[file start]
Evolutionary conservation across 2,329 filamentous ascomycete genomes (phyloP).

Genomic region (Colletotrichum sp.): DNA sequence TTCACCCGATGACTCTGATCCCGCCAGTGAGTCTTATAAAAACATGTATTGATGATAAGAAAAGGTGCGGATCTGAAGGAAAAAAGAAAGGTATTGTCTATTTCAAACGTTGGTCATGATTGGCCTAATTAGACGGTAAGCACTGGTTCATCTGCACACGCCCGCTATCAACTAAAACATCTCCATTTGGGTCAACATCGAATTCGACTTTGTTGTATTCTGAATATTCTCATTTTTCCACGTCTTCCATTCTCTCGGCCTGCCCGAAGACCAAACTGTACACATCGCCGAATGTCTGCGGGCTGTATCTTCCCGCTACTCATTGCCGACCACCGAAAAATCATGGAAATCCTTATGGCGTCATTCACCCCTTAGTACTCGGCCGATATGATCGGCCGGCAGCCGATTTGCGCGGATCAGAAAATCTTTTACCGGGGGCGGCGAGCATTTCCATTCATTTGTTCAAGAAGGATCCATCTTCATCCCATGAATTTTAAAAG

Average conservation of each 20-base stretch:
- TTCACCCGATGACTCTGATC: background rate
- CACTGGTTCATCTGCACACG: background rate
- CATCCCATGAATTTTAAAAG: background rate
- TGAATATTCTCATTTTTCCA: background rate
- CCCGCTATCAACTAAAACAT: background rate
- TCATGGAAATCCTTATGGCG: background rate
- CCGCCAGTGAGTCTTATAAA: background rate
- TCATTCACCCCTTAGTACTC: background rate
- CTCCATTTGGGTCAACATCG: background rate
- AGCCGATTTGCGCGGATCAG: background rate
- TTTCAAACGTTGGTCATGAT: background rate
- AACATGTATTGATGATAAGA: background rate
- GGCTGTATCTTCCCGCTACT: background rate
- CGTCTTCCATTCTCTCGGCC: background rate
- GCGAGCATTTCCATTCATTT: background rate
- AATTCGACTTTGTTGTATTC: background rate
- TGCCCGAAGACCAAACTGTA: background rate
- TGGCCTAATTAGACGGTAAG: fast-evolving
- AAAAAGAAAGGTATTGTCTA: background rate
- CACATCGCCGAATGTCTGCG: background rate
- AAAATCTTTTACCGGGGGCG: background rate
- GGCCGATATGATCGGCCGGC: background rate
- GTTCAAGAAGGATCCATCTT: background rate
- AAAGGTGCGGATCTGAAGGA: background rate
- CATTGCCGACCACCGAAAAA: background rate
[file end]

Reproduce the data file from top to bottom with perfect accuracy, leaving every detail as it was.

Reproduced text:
Evolutionary conservation across 2,329 filamentous ascomycete genomes (phyloP).

Genomic region (Colletotrichum sp.): DNA sequence TTCACCCGATGACTCTGATCCCGCCAGTGAGTCTTATAAAAACATGTATTGATGATAAGAAAAGGTGCGGATCTGAAGGAAAAAAGAAAGGTATTGTCTATTTCAAACGTTGGTCATGATTGGCCTAATTAGACGGTAAGCACTGGTTCATCTGCACACGCCCGCTATCAACTAAAACATCTCCATTTGGGTCAACATCGAATTCGACTTTGTTGTATTCTGAATATTCTCATTTTTCCACGTCTTCCATTCTCTCGGCCTGCCCGAAGACCAAACTGTACACATCGCCGAATGTCTGCGGGCTGTATCTTCCCGCTACTCATTGCCGACCACCGAAAAATCATGGAAATCCTTATGGCGTCATTCACCCCTTAGTACTCGGCCGATATGATCGGCCGGCAGCCGATTTGCGCGGATCAGAAAATCTTTTACCGGGGGCGGCGAGCATTTCCATTCATTTGTTCAAGAAGGATCCATCTTCATCCCATGAATTTTAAAAG

Average conservation of each 20-base stretch:
- TTCACCCGATGACTCTGATC: background rate
- CACTGGTTCATCTGCACACG: background rate
- CATCCCATGAATTTTAAAAG: background rate
- TGAATATTCTCATTTTTCCA: background rate
- CCCGCTATCAACTAAAACAT: background rate
- TCATGGAAATCCTTATGGCG: background rate
- CCGCCAGTGAGTCTTATAAA: background rate
- TCATTCACCCCTTAGTACTC: background rate
- CTCCATTTGGGTCAACATCG: background rate
- AGCCGATTTGCGCGGATCAG: background rate
- TTTCAAACGTTGGTCATGAT: background rate
- AACATGTATTGATGATAAGA: background rate
- GGCTGTATCTTCCCGCTACT: background rate
- CGTCTTCCATTCTCTCGGCC: background rate
- GCGAGCATTTCCATTCATTT: background rate
- AATTCGACTTTGTTGTATTC: background rate
- TGCCCGAAGACCAAACTGTA: background rate
- TGGCCTAATTAGACGGTAAG: fast-evolving
- AAAAAGAAAGGTATTGTCTA: background rate
- CACATCGCCGAATGTCTGCG: background rate
- AAAATCTTTTACCGGGGGCG: background rate
- GGCCGATATGATCGGCCGGC: background rate
- GTTCAAGAAGGATCCATCTT: background rate
- AAAGGTGCGGATCTGAAGGA: background rate
- CATTGCCGACCACCGAAAAA: background rate